Tag: Sport


The Regency Sport Utility Vehicle

A cross-post from The Regency Redingote:

In her debut novel, Deflowering Daisy, romance author, Kathryn Kane, lets her heroine, Daisy, put her importunate suitor in his place by use of a dog-cart. In today’s article, you can learn more about this very handy Regency vehicle.

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How many times have you been reading a novel set in the Regency and come upon characters who ride in or discuss riding in a dog-cart? I have run across a great many over the years, and the descriptions of these vehicles varied widely. So much so I could never get a clear mental picture of a dog-cart. I decided to do some research to learn more about the appearance, use and construction of dog-carts during the Regency. The more I read about them, the more I realized they were often used rather like the SUV of today.


The Dandy Chargers — 2014 Riding Season

A cross-post from The Regency Redingote:

Thanks to a dedicated group of aficionados known as the Dandy Chargers, the velocipede, which Georgette Heyer fans know as the pedestrian curricle, is not a thing of the past. Each year, the Dandy Chargers don Regency dress and ride their historically accurate "dandy-horses" at various historic estates and other venues in Great Britain. Thus, those who would like to see these vehicles in action as they might have appeared during the Regency have an opportunity to do so at one of the Dandy Chargers’ appearances this year.

The 2014 schedule of the Dandy Chargers fourteenth riding season …


Puzzle Jugs in the Regency

A cross-post from The Regency Redingote:

A diverting drinking vessel which could be found in village inns and public houses for centuries had a resurgence in popularity in the late eighteenth and early nineteenth centuries. These vessels had been made throughout England and northern Europe since at least the fifteenth century. Most commonly called puzzle jugs, they were also sometimes called teasing pitchers or wager jugs. It was a challenge to determine how to drink the liquor which they contained and wagers were often placed on the outcome of the attempt.

By the time of the Regency, puzzle jugs were being made not only for use in inns and taverns, but also for home use. Many gentlemen enjoyed entertaining their male visitors with drinking games using their own puzzle jugs.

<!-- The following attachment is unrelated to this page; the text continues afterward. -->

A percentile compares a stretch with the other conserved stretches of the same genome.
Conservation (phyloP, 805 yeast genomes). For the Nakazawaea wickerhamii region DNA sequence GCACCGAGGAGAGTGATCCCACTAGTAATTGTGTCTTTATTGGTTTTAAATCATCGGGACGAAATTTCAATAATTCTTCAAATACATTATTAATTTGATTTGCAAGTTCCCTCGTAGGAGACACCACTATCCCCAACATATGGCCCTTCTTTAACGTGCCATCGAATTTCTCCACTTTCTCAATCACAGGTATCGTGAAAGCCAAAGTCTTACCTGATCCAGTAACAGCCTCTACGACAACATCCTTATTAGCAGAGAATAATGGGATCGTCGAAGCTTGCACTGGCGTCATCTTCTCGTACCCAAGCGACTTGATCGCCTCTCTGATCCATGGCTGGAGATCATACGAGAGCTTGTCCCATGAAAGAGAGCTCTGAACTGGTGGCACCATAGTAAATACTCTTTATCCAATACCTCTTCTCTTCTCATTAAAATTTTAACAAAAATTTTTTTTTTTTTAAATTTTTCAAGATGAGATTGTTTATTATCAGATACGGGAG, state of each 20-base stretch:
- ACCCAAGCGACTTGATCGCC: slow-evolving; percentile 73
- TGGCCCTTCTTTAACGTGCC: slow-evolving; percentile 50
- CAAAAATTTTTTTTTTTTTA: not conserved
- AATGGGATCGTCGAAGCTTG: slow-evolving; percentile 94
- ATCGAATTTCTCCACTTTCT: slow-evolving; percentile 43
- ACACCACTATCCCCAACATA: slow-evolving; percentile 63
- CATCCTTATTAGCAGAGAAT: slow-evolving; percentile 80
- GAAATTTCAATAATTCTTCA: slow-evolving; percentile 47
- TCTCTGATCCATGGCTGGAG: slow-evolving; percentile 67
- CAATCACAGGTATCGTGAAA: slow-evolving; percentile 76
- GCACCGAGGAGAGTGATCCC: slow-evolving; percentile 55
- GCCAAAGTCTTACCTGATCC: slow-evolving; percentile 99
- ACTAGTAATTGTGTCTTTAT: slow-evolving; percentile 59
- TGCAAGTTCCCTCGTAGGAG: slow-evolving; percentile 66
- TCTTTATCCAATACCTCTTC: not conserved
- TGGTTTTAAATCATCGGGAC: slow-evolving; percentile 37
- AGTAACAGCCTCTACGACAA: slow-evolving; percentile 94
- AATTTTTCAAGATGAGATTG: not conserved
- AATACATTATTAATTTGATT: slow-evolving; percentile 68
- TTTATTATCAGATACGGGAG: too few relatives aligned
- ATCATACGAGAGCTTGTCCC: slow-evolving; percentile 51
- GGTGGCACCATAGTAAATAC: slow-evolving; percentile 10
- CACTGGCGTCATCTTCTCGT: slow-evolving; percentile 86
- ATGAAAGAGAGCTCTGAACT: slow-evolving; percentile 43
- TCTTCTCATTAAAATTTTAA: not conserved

Dogs in the Regency   By Ann Lethbridge

Do dogs have table manners? Well it might be the sort of requirement one would ask of a dog in the Regency. Mine certainly doesn’t. Which is what generated me thinking about posting on dogs again. My sweetie-pie demonstrated his lack of table manners on Thanksgiving at my in laws. After we left the table and were sitting outside on the patio, my brother-in-law leaped from his seat, pointed in through the window. "Is that your dog?"


News of the Weird, Regency Edition by Allison Lane

Many modern newspapers carry a column titled News of the Weird.  But weird behavior is not just a modern phenomenon.  Below are some of my favorite Regency oddities:


The Great Georgian Gambling Epidemic   By Cheryl Bolen

In today’s article, Cheryl Bolen gives us a glimpse of the extent of the rage for all forms of gambling in the late Georgian era, which includes the Regency. Some of the tales she tells would probably be rejected by today’s Regency romance editors as completely unbelievable and yet, they are all true.

How the chips fell in Georgian times …


Of Jehus and Jarvies

A cross-post from The Regency Redingote:

Readers of Regency romance novels are familiar with the ubiquitous figures of the jarvey and the Jehu on the box of one kind of vehicle or another. These two words are commonly used in modern writing interchangeably, as though they were synonymous. Yet, my reading of various Regency documents such as books, letters, diaries, newspapers and other periodicals over the years has led me to the conclusion that in actual fact these two words are quite antonymous. A jarvey is not a Jehu, nor is a Jehu a jarvey. Not to mention that a jarvey is not a coachman, but a Jehu might be.

So what is the difference between a Jehu and a jarvey?


The Wake in Regency England

A cross-post from The Regency Redingote:

The English wake during the Regency had nothing to do with the ceremony which many people in westernized nations today observe in honor and memory of someone recently departed. In fact, wakes in England by the early nineteenth century were considered by many such profane and unruly events that there were many efforts being made to suppress them completely. By the time the former Prince Regent, George IV, died in 1830, at least a third of the wakes in England had been abolished or severely curtailed. Few survived past the end of the reign of his niece, Queen Victoria.

The origins and history of the English wake …


Horseracing: The Thoroughbred of English Sports by Cheryl Bolen

Horse racing can be an exciting aspect of a Regency romance novel. In today’s article, Cheryl Bolen gives us a brief overview of the origins of the sport and some historical details about some of the most prominent racing venues in England.

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